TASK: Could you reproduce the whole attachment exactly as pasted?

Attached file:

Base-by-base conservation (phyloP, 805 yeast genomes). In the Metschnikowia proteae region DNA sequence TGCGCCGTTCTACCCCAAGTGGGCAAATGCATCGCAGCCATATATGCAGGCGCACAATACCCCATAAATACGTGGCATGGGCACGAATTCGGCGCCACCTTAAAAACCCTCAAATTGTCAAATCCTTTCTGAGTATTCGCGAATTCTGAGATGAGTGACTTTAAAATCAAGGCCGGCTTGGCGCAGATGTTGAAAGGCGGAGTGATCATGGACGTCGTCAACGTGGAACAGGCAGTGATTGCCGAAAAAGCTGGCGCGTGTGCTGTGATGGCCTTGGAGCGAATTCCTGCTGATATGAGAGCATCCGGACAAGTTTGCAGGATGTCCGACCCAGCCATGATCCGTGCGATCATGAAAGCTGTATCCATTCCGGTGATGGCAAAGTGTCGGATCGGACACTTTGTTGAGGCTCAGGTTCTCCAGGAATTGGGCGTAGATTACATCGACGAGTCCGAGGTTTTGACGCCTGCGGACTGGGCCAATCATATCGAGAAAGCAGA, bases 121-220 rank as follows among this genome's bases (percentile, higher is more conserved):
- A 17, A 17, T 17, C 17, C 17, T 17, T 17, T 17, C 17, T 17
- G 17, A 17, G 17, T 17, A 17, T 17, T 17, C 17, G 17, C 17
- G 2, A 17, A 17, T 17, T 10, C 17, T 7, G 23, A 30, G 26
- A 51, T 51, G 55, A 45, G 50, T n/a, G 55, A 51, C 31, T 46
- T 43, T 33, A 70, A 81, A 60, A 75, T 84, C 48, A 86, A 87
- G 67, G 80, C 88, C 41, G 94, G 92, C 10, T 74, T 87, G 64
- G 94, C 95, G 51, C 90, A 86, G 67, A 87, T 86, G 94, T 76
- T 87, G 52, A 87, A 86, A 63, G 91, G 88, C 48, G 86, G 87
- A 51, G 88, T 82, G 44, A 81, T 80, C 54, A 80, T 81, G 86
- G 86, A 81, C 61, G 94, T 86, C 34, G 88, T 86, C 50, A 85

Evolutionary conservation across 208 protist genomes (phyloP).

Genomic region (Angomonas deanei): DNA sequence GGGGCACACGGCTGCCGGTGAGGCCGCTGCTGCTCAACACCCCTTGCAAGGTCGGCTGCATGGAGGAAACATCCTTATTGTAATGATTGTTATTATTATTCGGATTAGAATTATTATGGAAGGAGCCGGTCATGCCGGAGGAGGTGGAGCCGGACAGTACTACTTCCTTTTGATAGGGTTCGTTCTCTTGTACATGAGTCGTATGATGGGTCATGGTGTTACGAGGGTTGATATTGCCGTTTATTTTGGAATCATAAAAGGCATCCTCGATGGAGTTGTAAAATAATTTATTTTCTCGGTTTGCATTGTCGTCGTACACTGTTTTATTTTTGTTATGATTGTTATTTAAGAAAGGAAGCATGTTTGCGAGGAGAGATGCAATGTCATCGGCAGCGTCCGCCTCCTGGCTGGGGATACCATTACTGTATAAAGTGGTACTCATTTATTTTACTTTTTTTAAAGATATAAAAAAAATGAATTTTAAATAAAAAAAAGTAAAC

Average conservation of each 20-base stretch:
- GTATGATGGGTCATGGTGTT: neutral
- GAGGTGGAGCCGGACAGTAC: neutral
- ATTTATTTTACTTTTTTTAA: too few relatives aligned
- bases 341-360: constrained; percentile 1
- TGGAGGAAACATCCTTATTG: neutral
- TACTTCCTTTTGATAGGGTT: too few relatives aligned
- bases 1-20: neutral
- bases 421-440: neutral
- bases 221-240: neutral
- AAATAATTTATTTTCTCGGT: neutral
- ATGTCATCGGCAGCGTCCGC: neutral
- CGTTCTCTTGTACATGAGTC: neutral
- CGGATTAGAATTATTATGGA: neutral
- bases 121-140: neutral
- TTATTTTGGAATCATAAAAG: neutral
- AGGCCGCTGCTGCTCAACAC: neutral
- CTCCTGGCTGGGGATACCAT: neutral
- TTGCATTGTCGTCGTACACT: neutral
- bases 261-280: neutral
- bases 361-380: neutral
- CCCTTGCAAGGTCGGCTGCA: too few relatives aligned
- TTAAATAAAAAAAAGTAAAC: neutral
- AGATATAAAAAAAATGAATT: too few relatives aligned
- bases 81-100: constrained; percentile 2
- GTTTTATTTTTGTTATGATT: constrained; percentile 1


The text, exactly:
Base-by-base conservation (phyloP, 805 yeast genomes). In the Metschnikowia proteae region DNA sequence TGCGCCGTTCTACCCCAAGTGGGCAAATGCATCGCAGCCATATATGCAGGCGCACAATACCCCATAAATACGTGGCATGGGCACGAATTCGGCGCCACCTTAAAAACCCTCAAATTGTCAAATCCTTTCTGAGTATTCGCGAATTCTGAGATGAGTGACTTTAAAATCAAGGCCGGCTTGGCGCAGATGTTGAAAGGCGGAGTGATCATGGACGTCGTCAACGTGGAACAGGCAGTGATTGCCGAAAAAGCTGGCGCGTGTGCTGTGATGGCCTTGGAGCGAATTCCTGCTGATATGAGAGCATCCGGACAAGTTTGCAGGATGTCCGACCCAGCCATGATCCGTGCGATCATGAAAGCTGTATCCATTCCGGTGATGGCAAAGTGTCGGATCGGACACTTTGTTGAGGCTCAGGTTCTCCAGGAATTGGGCGTAGATTACATCGACGAGTCCGAGGTTTTGACGCCTGCGGACTGGGCCAATCATATCGAGAAAGCAGA, bases 121-220 rank as follows among this genome's bases (percentile, higher is more conserved):
- A 17, A 17, T 17, C 17, C 17, T 17, T 17, T 17, C 17, T 17
- G 17, A 17, G 17, T 17, A 17, T 17, T 17, C 17, G 17, C 17
- G 2, A 17, A 17, T 17, T 10, C 17, T 7, G 23, A 30, G 26
- A 51, T 51, G 55, A 45, G 50, T n/a, G 55, A 51, C 31, T 46
- T 43, T 33, A 70, A 81, A 60, A 75, T 84, C 48, A 86, A 87
- G 67, G 80, C 88, C 41, G 94, G 92, C 10, T 74, T 87, G 64
- G 94, C 95, G 51, C 90, A 86, G 67, A 87, T 86, G 94, T 76
- T 87, G 52, A 87, A 86, A 63, G 91, G 88, C 48, G 86, G 87
- A 51, G 88, T 82, G 44, A 81, T 80, C 54, A 80, T 81, G 86
- G 86, A 81, C 61, G 94, T 86, C 34, G 88, T 86, C 50, A 85

Evolutionary conservation across 208 protist genomes (phyloP).

Genomic region (Angomonas deanei): DNA sequence GGGGCACACGGCTGCCGGTGAGGCCGCTGCTGCTCAACACCCCTTGCAAGGTCGGCTGCATGGAGGAAACATCCTTATTGTAATGATTGTTATTATTATTCGGATTAGAATTATTATGGAAGGAGCCGGTCATGCCGGAGGAGGTGGAGCCGGACAGTACTACTTCCTTTTGATAGGGTTCGTTCTCTTGTACATGAGTCGTATGATGGGTCATGGTGTTACGAGGGTTGATATTGCCGTTTATTTTGGAATCATAAAAGGCATCCTCGATGGAGTTGTAAAATAATTTATTTTCTCGGTTTGCATTGTCGTCGTACACTGTTTTATTTTTGTTATGATTGTTATTTAAGAAAGGAAGCATGTTTGCGAGGAGAGATGCAATGTCATCGGCAGCGTCCGCCTCCTGGCTGGGGATACCATTACTGTATAAAGTGGTACTCATTTATTTTACTTTTTTTAAAGATATAAAAAAAATGAATTTTAAATAAAAAAAAGTAAAC

Average conservation of each 20-base stretch:
- GTATGATGGGTCATGGTGTT: neutral
- GAGGTGGAGCCGGACAGTAC: neutral
- ATTTATTTTACTTTTTTTAA: too few relatives aligned
- bases 341-360: constrained; percentile 1
- TGGAGGAAACATCCTTATTG: neutral
- TACTTCCTTTTGATAGGGTT: too few relatives aligned
- bases 1-20: neutral
- bases 421-440: neutral
- bases 221-240: neutral
- AAATAATTTATTTTCTCGGT: neutral
- ATGTCATCGGCAGCGTCCGC: neutral
- CGTTCTCTTGTACATGAGTC: neutral
- CGGATTAGAATTATTATGGA: neutral
- bases 121-140: neutral
- TTATTTTGGAATCATAAAAG: neutral
- AGGCCGCTGCTGCTCAACAC: neutral
- CTCCTGGCTGGGGATACCAT: neutral
- TTGCATTGTCGTCGTACACT: neutral
- bases 261-280: neutral
- bases 361-380: neutral
- CCCTTGCAAGGTCGGCTGCA: too few relatives aligned
- TTAAATAAAAAAAAGTAAAC: neutral
- AGATATAAAAAAAATGAATT: too few relatives aligned
- bases 81-100: constrained; percentile 2
- GTTTTATTTTTGTTATGATT: constrained; percentile 1